History, we are told, is written by the victors—and it seems like the record of Richard III, the last of the Plantagenets, was besmirched by the commentators and documenters of the new Tudor royal house once Henry VII claimed the throne after the battle of Bosworth, where Richard was killed. Intriguingly, there is compelling evidence that Shakespeare’s creation of the monstrous Richard can be viewed as character assassination and Tudor propaganda, to please powerful patrons.
This demonizing fiction has been further magnified in contemporary “star vehicle” turns in which actors like Kevin Spacey, Anthony Sher, Al Pacino, and Lars Eidinger have distorted Richard’s body to make him even more repugnant. Their interpretations of the role, plus their colorful and often ingenious use of prosthetics have also come under the lens as we deconstruct this “othering.”
The performance is a one-woman show, a mosaic with several alternative lenses, voices, and roles through which Sara Beer’s richard iii is remixed. As a company all identifying as disabled, we are working from a disability perspective, but true to crip culture, the tone is joyously irreverent as we interweave stories about acting, difference, and a maligned historical figure through an unreliable narrator.
As Phillip Zarrilli’s opening text goes:
I… one of those from the margins,
come here now to stand before you
and reclaim what is mine-own:
this crooked shape,
this self-same body
that has been taken
from me and mine.
It is a reclaiming. There is also something immensely powerful about a small woman, gilded in chainmail, standing proud and crooked, saying these lines.
This essay originally appeared in Howlround, with thanks.
From richard iii redux OR Sara Beer Is/Not Richard III video montage by Paul Whittaker
The end is now in sight…. within a fortnight we will be premiering this new performance at Chapter Arts Centre in Cardiff, on International Women’s Day, 8th March.
Yesterday morning I finished writing the final, deviously ingenious threading-it-all-together monologue – creating a fug of blue air from inventive Irish cursing when my laptop failed to save what I had just completed – and all was lost…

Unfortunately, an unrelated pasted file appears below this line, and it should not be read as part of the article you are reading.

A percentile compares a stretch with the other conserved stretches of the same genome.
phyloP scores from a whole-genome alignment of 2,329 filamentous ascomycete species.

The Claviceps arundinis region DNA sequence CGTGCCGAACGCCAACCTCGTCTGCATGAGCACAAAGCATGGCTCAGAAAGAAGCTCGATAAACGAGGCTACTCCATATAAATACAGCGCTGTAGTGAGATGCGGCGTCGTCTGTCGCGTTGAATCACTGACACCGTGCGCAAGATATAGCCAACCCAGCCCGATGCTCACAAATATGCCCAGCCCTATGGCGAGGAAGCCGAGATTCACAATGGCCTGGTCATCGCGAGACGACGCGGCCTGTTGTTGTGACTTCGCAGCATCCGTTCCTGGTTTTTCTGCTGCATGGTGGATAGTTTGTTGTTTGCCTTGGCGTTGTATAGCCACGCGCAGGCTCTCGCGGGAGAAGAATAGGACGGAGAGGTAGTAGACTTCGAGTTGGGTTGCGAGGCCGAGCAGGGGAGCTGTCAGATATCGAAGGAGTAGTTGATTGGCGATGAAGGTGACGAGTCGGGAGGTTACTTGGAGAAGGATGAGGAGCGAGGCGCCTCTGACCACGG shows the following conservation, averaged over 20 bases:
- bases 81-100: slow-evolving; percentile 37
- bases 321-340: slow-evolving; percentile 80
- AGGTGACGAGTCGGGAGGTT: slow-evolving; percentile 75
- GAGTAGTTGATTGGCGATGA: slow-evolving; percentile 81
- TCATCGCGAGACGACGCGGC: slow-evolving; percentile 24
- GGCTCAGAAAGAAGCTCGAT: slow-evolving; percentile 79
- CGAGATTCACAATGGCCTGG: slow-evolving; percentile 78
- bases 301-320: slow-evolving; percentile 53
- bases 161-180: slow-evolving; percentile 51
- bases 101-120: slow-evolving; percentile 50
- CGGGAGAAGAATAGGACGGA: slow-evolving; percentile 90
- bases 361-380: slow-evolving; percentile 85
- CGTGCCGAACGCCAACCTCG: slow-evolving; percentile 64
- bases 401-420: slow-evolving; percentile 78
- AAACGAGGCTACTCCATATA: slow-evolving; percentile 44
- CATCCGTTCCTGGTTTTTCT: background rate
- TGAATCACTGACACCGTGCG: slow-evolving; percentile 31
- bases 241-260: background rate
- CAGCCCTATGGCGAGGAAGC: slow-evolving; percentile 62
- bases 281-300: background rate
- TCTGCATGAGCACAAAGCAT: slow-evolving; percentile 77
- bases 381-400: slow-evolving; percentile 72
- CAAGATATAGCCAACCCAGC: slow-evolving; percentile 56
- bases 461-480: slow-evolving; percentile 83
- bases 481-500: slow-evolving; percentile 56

It’s every writer’s nightmare… We just manage to get, to our satisfaction, a version down – it makes dramaturgical sense, all journeys and through-lines seem complete, there is hopefully no clunky exposition, and the text remains in the idiosyncratic syntax of the character voice(s)… Satisfied, we press ‘save’, then ‘print’ – and the whole world goes blank and dark screened…. The ‘pooter has crashed – no, it seems to have had the equivalent of a cardiac arrest – and the work has not been saved….
Even as I ran around the house in my pyjamas, yelling guttural Anglo Saxon phrases and being politely ignored by the company, I knew that deviously ingenious monologue was gone forever… I tried to calm myself with stories of Chekov – or was it Ibsen? – destroying completed drafts of plays in order to slash and burn, then rewrite the stronger, better version…. and even though I managed to settle down enough to try and recreate what I had completed just moments before, I know some of that vital DNA is missing… It’ll work, but it hasn’t the ease and shine of the material lost.
Or so perhaps it will always seem when bereft – the unsaved monologue will always be ‘the one that got away’ – the perfectly polished, apparently effortless speech.
But we are done, we have a complete script, the wondrous Sara Beer is learning it and doing magical things with my words in the studio with director Phillip Zarrilli…. There will be time to buff and amend, tinker and improve before Sara sets out in front of an audience – and who knows, maybe by then the recreated speech will have the lustre and gleam of that perfect lost one….?
We’ve had a lot of interest in the production, and we’ve been writing essays for various journals about our process.